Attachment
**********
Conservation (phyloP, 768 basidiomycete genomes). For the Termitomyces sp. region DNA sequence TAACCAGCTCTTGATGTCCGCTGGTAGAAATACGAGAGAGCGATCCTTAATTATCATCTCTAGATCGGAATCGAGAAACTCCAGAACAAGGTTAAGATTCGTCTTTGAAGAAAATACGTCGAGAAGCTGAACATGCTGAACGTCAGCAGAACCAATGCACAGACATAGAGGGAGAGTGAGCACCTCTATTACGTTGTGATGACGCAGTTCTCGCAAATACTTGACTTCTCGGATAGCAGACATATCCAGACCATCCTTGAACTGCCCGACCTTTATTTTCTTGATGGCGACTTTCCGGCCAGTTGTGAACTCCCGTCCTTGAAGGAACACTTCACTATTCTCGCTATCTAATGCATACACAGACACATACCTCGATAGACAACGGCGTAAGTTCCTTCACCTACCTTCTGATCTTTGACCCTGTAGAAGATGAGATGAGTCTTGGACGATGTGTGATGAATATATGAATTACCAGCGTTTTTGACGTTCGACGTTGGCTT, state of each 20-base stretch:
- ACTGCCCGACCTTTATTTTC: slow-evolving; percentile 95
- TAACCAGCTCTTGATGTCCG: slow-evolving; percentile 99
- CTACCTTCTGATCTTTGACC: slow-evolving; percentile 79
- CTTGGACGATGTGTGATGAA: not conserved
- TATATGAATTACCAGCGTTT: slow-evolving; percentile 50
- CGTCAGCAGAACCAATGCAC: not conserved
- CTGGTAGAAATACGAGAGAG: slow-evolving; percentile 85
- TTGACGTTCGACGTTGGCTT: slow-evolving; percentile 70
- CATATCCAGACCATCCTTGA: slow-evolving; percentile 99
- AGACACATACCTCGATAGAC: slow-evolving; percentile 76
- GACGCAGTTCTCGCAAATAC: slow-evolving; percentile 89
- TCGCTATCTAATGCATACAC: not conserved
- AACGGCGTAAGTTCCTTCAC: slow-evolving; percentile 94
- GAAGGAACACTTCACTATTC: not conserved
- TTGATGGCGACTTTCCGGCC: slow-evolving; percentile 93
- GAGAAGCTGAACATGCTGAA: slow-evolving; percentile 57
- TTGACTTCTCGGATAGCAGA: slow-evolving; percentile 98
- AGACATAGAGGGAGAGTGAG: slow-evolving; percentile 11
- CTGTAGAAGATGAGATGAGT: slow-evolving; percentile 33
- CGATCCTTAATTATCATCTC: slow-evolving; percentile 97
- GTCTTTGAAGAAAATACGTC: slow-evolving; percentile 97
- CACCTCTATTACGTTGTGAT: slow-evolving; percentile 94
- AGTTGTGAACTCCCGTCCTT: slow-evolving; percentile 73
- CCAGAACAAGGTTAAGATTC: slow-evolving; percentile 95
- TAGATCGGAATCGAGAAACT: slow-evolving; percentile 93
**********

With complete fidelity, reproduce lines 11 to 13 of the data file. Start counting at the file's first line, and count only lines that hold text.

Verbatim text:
- AGACACATACCTCGATAGAC: slow-evolving; percentile 76
- GACGCAGTTCTCGCAAATAC: slow-evolving; percentile 89
- TCGCTATCTAATGCATACAC: not conserved